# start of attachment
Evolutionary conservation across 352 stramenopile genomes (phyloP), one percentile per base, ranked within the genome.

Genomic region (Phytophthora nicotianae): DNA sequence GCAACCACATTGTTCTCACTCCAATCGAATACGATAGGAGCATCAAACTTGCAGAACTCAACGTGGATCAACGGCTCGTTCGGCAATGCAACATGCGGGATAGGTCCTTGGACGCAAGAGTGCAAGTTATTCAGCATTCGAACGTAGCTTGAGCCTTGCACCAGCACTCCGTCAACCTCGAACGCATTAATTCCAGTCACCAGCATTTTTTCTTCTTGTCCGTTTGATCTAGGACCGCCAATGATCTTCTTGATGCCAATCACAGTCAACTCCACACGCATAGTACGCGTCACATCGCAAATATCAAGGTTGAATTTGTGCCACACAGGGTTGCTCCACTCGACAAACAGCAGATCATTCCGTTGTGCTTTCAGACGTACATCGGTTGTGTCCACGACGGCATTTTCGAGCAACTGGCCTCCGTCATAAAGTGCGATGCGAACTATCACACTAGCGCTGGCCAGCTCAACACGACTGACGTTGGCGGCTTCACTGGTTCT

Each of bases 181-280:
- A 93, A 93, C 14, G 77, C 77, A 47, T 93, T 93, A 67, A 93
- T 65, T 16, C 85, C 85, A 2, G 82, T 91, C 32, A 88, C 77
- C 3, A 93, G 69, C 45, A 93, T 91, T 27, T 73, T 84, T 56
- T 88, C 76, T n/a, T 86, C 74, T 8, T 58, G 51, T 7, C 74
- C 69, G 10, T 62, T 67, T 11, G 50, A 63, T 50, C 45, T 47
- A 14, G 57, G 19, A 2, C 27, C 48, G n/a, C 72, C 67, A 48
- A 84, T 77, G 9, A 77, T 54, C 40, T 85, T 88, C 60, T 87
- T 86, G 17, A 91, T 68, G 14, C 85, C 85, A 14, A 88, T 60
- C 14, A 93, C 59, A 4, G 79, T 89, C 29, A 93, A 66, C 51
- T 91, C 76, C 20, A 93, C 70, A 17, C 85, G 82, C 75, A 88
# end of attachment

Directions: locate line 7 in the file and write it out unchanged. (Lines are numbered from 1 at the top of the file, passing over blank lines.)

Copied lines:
- T 88, C 76, T n/a, T 86, C 74, T 8, T 58, G 51, T 7, C 74